Giraffes at home on the range

In my last post I mentioned that giraffe populations have been falling since at least the start of the 20th century, in part due to habitat loss, poaching, and changing climatic conditions. Has the past decade given us clearer insight into the problems facing them and ways to counteract those losses? In some ways things haven’t really changed, but there are some additional concerns now, too.

What trends have continued? Giraffe populations are still falling, for example dropping about 30% in Kenya in the ten years before 2012 (Musyoki et al. 2012). And in places where giraffes remain, they are increasingly restricted in what habitat is available to them. One of the concerns here is that increased contact between people and giraffes can lead to both giraffes getting used to being around people and people becoming less tolerant of giraffes (Leroy et al. 2009)- as of 2009, the former had happened with the small population of giraffes still living in Niger, but farmers, although sometimes losing crops to giraffes, had yet to start retaliating. In northern Kenya there was also worry that, as more herders turned to camels, there would be competition between livestock and giraffes for food, but research suggests that the two groups focus on different plant species and different browsing heights (O’Conner et al. 2015). Changing climatic conditions are also expected to continue influencing giraffe populations– since giraffe population density is positively correlated with late dry-season rainfall, expected reductions in rainfall due to climate change will probably put more stress on giraffes (Ogutu et al. 2008).

Captive giraffe populations are also at risk from giraffe skin disease.

In addition to these continuing problems, there are several additional reasons we should be paying attention to giraffes right now. Giraffes may have a bigger family tree than we thought– recent genetic analysis suggests that, rather than a single giraffe species with up to 9 subspecies (depending on who you talk to), we may be dealing with four separate species, some of which have subspecies (Fennessy et al. 2016). While this is very exciting news, it also complicates conservation efforts since we now have 4 species which split the original total population, so we could have greater issues with low genetic diversity. And an emerging skin disease also has some researchers worried– giraffe skin disease has been documented in both wild and captive populations over the last 25 years and severe cases of the wrinkled, apparently itchy skin can leave giraffes open to secondary infection and even induce lameness, which makes the animals easier prey (Muneza et al. 2016).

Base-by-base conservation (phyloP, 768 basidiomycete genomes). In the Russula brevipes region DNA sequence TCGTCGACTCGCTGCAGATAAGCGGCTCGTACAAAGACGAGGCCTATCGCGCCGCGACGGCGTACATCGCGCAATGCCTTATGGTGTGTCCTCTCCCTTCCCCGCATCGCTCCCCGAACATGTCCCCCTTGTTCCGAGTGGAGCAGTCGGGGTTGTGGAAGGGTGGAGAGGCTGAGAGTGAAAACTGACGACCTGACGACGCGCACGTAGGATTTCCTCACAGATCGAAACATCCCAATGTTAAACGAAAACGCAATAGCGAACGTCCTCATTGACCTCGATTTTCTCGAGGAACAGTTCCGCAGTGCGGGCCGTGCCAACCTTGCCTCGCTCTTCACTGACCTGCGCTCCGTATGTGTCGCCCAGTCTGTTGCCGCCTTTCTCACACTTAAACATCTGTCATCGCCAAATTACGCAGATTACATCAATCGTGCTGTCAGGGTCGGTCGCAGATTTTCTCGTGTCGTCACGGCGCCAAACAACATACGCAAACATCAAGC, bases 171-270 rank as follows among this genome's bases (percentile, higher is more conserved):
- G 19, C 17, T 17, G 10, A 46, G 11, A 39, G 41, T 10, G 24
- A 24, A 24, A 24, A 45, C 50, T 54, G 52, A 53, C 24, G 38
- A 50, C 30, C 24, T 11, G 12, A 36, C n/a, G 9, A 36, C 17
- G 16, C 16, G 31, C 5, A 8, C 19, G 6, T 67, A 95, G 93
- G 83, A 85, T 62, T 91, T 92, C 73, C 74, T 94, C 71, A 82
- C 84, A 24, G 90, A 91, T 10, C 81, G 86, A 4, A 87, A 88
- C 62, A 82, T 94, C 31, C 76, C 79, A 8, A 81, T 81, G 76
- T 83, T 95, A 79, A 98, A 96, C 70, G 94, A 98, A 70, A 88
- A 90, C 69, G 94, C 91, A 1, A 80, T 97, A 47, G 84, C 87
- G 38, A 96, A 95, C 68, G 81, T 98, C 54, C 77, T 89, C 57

In a number of ways giraffes have some odds stacked against them- are there things that we can do to help them out? I’ll look into our options for my next post.

Works cited:

Fennessy, J, Bidon, T, Reuss, F, Kumar, V, Elkan, P, Nilsson, MA, Vamberger, M, Fritz, U, and A Janke. 2016. Multi-locus analyses reveal four giraffe species instead of one. Current Biology 26: 1-7.

Leroy, R, de Visscher, M-N, Halidou, O, and A Boureima. 2009. The last African white giraffes live in farmers’ fields. Biodiversity and Conservation 18: 2663-2677.

Muneza, AB, Montgomery, RA, Fennessy, JT, Dickman, AJ, Roloff, GJ, and DW Macdonald. 2016. Regional variation of the manifestation, prevalence, and severity of giraffe skin disease: a review of an emerging disease in wild and captive giraffe populations. Biological Conservation 198: 145-156.

Musyuoki, C, Andanje, S, Said, M, Chege, M, Anyona, G, Lukaria, L, and B Kuloba. 2012. Challenges and opportunities for conserving some threatened species in Kenya. The George Wright Forum 29: 81-89.

O’Conner, DA, Butt, B, and JB Foufopoulos. 2015. Foraging ecologies of giraffe (Giraffa camelopardalis reticulata) and camels (Camelus dromedarius) in northern Kenya: effects of habitat structure and possibilities for competition? African Journal of Ecology 53: 183-193.

Ogutu, JO, Piepho, H-P, Dublin, HT, Bhola, N, and RS Reid. 2008. Rainfall influences on ungulate population abundance in the Mara-Serengeti ecosystem. Journal of Animal Ecology 77: 814-829.